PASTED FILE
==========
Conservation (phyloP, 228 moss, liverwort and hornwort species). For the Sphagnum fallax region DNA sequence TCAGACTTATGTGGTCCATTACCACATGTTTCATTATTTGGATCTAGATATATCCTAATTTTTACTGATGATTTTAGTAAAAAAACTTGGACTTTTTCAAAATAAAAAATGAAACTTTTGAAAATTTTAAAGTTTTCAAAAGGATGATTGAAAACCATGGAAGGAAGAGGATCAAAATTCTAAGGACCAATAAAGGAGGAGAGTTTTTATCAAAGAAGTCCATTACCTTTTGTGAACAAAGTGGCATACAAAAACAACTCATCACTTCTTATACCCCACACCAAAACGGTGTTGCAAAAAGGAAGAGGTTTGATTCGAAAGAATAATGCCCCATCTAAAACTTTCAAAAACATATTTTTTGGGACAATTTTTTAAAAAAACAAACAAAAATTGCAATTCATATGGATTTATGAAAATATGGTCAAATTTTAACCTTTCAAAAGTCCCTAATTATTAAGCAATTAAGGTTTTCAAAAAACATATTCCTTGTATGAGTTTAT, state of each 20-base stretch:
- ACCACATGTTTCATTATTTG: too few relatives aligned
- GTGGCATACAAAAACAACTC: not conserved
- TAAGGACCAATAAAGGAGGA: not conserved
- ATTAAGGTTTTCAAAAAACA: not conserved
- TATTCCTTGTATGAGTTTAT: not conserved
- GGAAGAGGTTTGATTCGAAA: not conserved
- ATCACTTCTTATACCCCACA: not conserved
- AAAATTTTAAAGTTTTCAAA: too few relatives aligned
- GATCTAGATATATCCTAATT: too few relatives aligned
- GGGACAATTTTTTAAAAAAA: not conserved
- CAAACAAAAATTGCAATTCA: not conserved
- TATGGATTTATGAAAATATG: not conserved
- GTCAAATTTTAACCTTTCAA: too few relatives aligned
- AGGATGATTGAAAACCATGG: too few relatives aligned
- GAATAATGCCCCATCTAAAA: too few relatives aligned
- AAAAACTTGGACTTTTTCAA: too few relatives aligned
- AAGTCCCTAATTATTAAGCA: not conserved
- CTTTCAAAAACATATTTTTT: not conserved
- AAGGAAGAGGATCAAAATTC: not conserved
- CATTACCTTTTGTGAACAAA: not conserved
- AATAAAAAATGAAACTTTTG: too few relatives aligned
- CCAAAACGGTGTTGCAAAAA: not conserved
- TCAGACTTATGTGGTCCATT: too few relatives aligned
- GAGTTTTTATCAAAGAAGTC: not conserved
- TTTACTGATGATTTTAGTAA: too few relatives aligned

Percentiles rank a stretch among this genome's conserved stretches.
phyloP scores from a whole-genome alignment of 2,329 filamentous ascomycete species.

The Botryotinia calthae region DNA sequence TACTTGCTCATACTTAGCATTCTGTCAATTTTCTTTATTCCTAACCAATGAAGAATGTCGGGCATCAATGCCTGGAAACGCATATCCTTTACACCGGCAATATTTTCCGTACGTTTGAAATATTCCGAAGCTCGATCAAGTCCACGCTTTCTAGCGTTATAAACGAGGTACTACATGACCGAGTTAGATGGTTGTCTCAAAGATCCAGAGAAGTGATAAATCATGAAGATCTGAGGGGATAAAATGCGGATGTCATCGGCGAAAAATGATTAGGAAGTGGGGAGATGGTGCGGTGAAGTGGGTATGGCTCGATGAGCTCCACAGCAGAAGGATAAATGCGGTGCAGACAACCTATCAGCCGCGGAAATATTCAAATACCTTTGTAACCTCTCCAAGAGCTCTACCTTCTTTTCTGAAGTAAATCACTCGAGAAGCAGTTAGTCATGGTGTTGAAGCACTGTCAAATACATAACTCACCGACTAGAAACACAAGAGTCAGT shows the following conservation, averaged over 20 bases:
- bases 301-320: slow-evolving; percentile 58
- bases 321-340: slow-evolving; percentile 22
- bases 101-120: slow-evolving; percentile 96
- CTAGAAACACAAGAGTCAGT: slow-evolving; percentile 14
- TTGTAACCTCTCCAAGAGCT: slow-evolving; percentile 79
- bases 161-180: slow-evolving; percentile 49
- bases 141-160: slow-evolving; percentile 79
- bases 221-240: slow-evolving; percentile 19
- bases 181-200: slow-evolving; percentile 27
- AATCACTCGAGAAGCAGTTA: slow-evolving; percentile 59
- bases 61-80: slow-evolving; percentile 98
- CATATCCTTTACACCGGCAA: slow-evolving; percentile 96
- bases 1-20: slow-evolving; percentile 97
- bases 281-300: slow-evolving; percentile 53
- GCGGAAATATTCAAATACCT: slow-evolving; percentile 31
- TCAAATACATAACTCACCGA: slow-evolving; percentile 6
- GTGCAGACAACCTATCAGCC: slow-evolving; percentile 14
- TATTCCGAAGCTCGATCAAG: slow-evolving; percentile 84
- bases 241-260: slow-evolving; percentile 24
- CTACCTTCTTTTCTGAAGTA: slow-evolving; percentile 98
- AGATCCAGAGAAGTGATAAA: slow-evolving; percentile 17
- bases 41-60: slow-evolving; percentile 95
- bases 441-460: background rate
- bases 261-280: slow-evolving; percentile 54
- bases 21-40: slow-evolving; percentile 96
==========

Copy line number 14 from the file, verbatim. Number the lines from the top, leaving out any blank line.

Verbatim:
- GTCAAATTTTAACCTTTCAA: too few relatives aligned